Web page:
Tuesday, April 21, 2009

PopFlix: Little Fugitive


"Little Fugitive" is a 1953 film by Morris Engel, Ruth Orkin, and Ray Ashley that many credit as the beginning of the American independent film movement.

The Studio System

Prior to the 1950's film production and distribution were controlled by six major studios. The films of this "studio system" were almost exclusively well-budgeted, shot on a set, and included star performers whose carefully nurtured popularity helped market the finished product. The limited variety of the stories and plots of these films were chosen for their broad appeal to assure the financial return on the investment. Very few producers, directors and actors had the resources to create films which didn't fit in the studio system business model.

Morris Engel, Street Photographer

Morris Engel was born in 1918 in Brooklyn, New York, the city that he loved, inhabited, and photographed for his entire life. Engel joined The Photo League in the year of its founding, 1936. The Photo League was begun in New York by Paul Strand initially to provide radical newspapers with photos of trade union activities. It quickly broadened its mission to photographing working-class communities. It was as an assistant on the production of Strand's 1942 film "Native Land" that Engel received his first and only lesson in film making.

Though he also worked as a protographer for popular magazines, Engel is best know for his photography of everyday street life in New York. Engel worked with a Hasselblad camera which allowed him to hold the camera discretely against his chest and photograph his subjects without intrusion. He pointed his camera at unknowing pedestrians, merchants, and children capturing undramatic but endearing moments of everyday life.
Engel's ambition was to create this same effect on film, which was impossible at the time because the tripod needed for 35mm movie cameras was both immobile and distracting to his subjects. Engel and fellow photographer Charles Woodruff modified a standard 35mm camera to make it lighter and attached a single strap which Engel wore around his neck and shoulder allowing him to hold the camera under his arm.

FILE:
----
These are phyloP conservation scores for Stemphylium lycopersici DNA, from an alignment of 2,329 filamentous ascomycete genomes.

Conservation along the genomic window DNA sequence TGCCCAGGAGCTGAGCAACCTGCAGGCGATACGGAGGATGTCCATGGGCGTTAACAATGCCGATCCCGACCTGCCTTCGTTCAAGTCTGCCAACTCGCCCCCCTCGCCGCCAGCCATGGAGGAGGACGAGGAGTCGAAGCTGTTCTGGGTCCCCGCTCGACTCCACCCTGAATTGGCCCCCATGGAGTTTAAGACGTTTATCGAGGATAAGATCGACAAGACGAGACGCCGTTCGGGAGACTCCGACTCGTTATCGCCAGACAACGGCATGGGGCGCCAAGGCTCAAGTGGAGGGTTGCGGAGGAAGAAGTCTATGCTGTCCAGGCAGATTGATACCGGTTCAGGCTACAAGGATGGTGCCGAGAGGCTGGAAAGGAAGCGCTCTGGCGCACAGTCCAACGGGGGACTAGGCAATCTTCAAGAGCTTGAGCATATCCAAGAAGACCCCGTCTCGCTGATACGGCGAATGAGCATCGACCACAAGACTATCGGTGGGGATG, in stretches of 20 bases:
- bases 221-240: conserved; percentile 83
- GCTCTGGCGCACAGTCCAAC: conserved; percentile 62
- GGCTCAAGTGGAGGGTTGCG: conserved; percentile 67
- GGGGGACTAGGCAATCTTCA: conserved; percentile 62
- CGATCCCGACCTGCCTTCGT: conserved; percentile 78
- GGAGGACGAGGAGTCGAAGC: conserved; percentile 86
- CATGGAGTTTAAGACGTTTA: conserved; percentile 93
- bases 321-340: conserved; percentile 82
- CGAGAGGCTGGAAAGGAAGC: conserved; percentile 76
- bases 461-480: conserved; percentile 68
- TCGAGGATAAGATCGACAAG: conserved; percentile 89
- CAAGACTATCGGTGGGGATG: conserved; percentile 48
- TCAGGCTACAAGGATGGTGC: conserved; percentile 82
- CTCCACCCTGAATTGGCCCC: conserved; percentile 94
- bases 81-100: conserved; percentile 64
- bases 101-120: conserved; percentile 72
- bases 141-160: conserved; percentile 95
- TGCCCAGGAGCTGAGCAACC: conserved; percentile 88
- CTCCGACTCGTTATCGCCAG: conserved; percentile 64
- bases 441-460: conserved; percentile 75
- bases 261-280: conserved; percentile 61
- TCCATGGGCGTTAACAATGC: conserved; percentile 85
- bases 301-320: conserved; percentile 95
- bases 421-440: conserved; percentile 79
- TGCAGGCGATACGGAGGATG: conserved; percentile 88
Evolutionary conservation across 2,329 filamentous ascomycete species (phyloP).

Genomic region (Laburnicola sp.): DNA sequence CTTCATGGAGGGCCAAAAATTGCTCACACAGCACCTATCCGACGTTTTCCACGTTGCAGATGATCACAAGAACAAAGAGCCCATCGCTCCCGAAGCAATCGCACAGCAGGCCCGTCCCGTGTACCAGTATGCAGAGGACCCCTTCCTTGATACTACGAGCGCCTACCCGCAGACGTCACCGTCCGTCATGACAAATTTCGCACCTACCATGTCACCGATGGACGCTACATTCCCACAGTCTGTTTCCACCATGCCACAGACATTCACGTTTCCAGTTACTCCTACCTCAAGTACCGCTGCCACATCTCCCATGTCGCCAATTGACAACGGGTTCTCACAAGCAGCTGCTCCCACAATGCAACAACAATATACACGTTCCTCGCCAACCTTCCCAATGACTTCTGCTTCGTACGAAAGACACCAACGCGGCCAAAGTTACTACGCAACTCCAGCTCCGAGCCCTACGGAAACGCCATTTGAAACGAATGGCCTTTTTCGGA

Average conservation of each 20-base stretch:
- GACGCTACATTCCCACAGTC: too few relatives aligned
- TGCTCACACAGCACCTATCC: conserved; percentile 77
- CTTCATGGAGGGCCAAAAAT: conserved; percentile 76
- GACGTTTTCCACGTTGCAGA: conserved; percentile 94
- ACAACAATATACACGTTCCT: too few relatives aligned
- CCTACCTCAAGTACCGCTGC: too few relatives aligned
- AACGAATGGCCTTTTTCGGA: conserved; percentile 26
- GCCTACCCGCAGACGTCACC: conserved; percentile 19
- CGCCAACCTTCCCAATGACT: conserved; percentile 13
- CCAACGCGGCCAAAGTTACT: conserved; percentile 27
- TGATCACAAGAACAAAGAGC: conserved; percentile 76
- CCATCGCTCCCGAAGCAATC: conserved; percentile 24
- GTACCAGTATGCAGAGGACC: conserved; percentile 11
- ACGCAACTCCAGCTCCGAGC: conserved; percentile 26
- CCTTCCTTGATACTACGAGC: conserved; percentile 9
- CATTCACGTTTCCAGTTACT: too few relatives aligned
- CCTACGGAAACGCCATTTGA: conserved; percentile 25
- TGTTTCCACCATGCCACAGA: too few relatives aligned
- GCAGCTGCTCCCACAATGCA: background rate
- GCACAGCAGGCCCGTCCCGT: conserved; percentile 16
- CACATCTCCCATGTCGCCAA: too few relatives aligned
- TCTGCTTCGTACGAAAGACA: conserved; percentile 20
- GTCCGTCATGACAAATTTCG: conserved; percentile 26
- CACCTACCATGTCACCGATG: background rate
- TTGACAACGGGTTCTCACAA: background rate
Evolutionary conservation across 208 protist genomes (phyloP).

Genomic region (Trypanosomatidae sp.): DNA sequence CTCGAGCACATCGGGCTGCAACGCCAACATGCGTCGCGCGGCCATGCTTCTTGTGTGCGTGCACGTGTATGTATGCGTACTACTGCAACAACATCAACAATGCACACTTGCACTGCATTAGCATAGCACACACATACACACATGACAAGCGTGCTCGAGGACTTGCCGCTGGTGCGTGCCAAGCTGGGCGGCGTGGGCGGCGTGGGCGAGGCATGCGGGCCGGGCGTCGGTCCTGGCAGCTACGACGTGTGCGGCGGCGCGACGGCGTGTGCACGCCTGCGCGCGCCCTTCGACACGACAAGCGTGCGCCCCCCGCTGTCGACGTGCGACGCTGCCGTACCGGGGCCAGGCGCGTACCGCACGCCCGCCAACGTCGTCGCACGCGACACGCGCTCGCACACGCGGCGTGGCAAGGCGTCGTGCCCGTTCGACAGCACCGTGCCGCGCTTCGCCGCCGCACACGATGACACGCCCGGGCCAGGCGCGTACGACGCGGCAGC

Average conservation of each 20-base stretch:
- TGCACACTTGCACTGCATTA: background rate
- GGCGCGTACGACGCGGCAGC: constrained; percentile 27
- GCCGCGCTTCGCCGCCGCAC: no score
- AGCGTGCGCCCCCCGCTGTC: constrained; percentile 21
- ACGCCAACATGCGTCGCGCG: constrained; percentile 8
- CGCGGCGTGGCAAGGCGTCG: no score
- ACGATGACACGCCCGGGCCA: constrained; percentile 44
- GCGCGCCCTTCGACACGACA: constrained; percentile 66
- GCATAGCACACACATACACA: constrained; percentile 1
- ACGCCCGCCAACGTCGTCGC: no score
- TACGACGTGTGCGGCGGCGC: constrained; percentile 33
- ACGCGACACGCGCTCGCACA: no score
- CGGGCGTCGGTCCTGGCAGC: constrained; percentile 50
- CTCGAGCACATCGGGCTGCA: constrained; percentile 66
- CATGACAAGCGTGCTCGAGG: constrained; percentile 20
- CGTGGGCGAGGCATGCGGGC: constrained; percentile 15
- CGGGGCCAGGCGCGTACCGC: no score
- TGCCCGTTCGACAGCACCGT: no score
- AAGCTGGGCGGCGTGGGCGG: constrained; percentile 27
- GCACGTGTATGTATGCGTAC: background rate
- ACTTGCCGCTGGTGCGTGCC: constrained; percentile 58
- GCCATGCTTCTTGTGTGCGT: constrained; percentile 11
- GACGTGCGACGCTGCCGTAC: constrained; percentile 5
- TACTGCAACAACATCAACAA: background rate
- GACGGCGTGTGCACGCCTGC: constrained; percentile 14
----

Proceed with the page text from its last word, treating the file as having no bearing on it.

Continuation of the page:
The Story of a Boy

"Little Fugitive" is the story of seven-year old Joey and his adventures in Brooklyn and on Coney Island. Joey is in the care of his twelve-year old brother Lennie, while their mother visits a sick relative. To break the boredom of a summer day, Lennie's friends persuade him into tricking Joey into believing that he shot and killed his brother.
After being taunted with the possible punishment he could expect, Joey takes the family food money and escapes to the amusement park at Coney Island.

Little happens at Coney Island that constitute plot, but Joey is followed scene by scene as he lives out his fantasies and learns to navigate the adult world. There is very little dialogue in the movie, all of which had to be added during editing. The power of the movie comes from the personality of Richie Andrusco, who portrays Joey, and from Engel's remarkable eye and patience in capturing street life. Each scene is filmed in such a way that individual frames could stand alone as photographs.
Engel also takes advantage of several instances in which situations unexpectedly occur which would otherwise have no purpose in the story. In one scene, Engel captures the reaction of the crowd as the body of drowned boy is brought to the beach. In another, Engel captures the chaos as a sudden storm sends the crowds running for protection. As the storm lifts, he uses the opportunity to great effect to film Joey walking the abandoned beach.

International Attention

"The Fugitive" inspired other directors, such as John Cassavettes, to pursue their vision for flim making outside of the studio system. Stanley Kramer, then a young director working on "The Wild One" reportedly wanted Engel's camera for himself. Most famously, Francois Truffaut credited Engel for inspiring the French New film movement: “Our New Wave would never have come into being if it hadn’t been for the young American Morris Engel, who showed us the way to independent production with [this] fine movie.” The impact of Engel's spontaneous approach to filming can be scene in Truffaut's 1959 masterpiece "The Four Hundred Blows".

The movie went on to be nominated for an Academy Award for writing and won a Silver Lion at the venice film Festival.

References

For articles about "Little Fugitive", click here and here.

For a gallery of Engels photographs, click here.

Below is the link to the trailer for "Little Fugitive"